So I have only had an account on 43 things for part of the semester, so my accomplishments on the site are far from what they could be with more invested time. However, there is a tab that you can click that gives you a summery of your year in review and sums up what you have done, the entries that you have written, and the cheers that you have received and given. It shows when you were most active in the year in a graph and gives you a statistic of how many cheers you received for each cheer that you gave. Looking at my year in review, it is kind of sad. I think that with further use of this site I would be able to develop my goals further and make a more impressive year in review report.
Here’s my year (or few months):
For my practicum project, one of the social networking sites that I am looking at is LinkedIn. For some reason this is the one that is most difficult for me to use. I think it is the least intuitive for me because it mixes professional with social aspects of social networking. There is one really cool feature that I have noticed however. The main focus of LinkedIn is to make connections with other people, mainly for professional purposes. There is a tab that you can click entitled “People you may know” which helps you find people based on your email contacts, groups you are in, and field of interest. The cool thing about it is that it tells you how far removed you are from other connections that you have. For example, when I was looking under the “People you may know” tab, I found many of my co-workers. This is because I have common connections with many of these people. Because these are direct common connections they are designated as 2nd connections. When you click on someone’s profile that you are not yet connected with, it will show you exactly who the people are that link you to this suggested connection.
Here is an example:
I think that this is a really cool feature and I think that it could be really useful and interesting if applied to other social networking sites.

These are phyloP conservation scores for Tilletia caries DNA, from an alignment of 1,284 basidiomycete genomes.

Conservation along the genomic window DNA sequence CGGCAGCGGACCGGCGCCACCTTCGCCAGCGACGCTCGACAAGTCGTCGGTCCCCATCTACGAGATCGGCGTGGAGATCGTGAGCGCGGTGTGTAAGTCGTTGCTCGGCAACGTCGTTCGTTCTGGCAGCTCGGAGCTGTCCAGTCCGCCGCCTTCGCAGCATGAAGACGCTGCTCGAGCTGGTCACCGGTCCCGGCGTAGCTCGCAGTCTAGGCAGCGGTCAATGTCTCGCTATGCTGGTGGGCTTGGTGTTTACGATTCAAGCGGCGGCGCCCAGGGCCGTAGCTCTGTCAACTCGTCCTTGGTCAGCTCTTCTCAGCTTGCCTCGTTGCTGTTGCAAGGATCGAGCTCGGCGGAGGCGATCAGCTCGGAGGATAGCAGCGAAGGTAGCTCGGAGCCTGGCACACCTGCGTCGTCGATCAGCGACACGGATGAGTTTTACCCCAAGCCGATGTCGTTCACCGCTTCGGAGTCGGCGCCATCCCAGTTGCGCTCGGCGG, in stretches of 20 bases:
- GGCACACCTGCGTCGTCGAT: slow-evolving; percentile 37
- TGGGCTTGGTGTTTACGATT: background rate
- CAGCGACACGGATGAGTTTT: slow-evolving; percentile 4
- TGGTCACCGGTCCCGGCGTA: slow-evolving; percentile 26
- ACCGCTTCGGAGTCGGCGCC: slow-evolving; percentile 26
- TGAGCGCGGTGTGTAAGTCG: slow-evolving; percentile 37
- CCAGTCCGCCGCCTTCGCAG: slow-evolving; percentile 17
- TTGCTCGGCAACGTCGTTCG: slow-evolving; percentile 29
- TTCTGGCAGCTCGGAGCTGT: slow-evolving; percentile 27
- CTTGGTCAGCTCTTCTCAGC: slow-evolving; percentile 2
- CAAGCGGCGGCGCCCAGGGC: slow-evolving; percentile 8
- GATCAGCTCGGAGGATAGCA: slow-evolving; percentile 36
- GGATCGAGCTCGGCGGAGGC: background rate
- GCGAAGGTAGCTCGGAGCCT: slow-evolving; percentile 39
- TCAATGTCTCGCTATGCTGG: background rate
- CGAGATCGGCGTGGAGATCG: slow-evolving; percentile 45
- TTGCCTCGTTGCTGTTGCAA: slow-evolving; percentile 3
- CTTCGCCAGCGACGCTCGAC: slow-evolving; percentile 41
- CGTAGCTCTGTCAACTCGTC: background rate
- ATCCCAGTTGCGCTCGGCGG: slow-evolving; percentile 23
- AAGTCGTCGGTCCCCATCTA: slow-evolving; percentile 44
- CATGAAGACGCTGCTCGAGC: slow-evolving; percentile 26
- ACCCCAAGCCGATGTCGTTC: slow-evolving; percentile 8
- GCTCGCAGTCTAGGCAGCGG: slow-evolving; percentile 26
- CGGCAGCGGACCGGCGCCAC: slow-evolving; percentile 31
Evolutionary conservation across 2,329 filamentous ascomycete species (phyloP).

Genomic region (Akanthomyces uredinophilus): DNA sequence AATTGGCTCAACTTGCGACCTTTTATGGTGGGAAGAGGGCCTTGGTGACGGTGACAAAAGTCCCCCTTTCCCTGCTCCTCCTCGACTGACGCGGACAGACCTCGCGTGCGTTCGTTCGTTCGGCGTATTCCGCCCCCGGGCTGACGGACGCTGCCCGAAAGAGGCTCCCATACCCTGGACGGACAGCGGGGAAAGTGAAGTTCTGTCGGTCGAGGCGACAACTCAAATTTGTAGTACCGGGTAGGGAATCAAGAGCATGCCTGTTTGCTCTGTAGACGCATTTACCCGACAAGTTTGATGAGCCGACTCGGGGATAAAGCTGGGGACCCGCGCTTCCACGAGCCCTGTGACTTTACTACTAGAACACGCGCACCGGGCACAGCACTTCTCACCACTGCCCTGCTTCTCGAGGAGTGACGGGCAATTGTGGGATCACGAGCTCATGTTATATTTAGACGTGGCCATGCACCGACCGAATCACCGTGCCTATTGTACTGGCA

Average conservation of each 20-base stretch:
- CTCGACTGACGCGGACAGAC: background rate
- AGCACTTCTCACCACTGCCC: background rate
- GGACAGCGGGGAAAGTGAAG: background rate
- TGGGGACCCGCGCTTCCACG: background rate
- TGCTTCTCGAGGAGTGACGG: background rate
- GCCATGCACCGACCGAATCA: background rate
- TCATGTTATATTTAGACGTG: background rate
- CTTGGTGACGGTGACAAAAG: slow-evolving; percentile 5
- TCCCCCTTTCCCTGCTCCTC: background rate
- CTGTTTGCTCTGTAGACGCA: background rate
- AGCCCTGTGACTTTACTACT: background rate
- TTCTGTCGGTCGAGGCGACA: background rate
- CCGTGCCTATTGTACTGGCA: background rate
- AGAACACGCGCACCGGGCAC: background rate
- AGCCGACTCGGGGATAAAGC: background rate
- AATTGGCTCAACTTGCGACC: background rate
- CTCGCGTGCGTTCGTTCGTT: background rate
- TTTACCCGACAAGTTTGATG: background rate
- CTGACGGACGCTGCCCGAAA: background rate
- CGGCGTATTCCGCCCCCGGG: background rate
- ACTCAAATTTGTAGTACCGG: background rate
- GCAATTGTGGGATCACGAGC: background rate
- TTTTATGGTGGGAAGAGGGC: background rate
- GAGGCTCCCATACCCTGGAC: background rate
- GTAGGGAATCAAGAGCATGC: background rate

There are so many features on Google Plus and I have really enjoyed exploring them. For example there are so many specialized search functions for Google. I knew about Google Scholar but there are other specialized searches such as finance, patent, blog, product, and trends. By applying these searches, it narrows your results so you can more easily find what you are looking for. Pretty cool.
I noticed that there is a new function on Google + that allows people within circles to chat in real time. This adds a level of synchronous communication. It seems like this function was inevitable as it seems to be present in most social networks, however, I’m not sure if it is being used very much on Google + yet. I do not have very many friends that use Google + , so I had no one to try out the chat function with. I think that as long as Facebook has as much control over the social networking world as it currently does, it will be difficult for new social networks to make much of an impact.
One feature that I did see that I though was pretty cool was the ‘What’s Hot” tab on Google +. I clicked on it and it showed a list of kind of what was trending on Google +. It showed the kinds of things that the most people had either shared or +1’d. I thought that this was really interesting and an easy way to see what is really popular on the web right now.
When I searched Twitter on wikipedia, I found that the Twitter is extensively covered on the site. Wikipedia currently contains pages such as: Twitter, Twitter subpoena, Twittering Machine, Twitterific, Twitter usage, Twitter Joke Trial, Twitterfall, Twitter Power, Twitter Markup Language, and Twitter for iPhone. After searching through several of the pages, I wasn’t sure what or where to add. Additionally, the main Twitter wikipedia page is locked, so I was unable to add information to that page. I decided to make my contribution to the page dedicated to Social Networking Service.
After reading the first paragraph on the page, previous contributors discussed the concept of online communities and how social networking services are actually more individual-centered. I felt it was important to bring up Wellman’s concept of “networked invidualism,” since it broadly applies to all types of social networking services, especially Twitter. I even added a citation that links to Wellman’s wikipedia page where it talks about “networked individualism” and similar concepts.
Here’s what I added to the page:
A social network service better represents networked individualism. Networked individualism refers to the idea that loose egocentric social networks are based around the individual and the individual’s identity and works to connect friend circles together . Social networking sites allow individual users to share ideas, activities, events, photos and interests within their individual networks.
And here’s what the Social Networking Service page looks like now: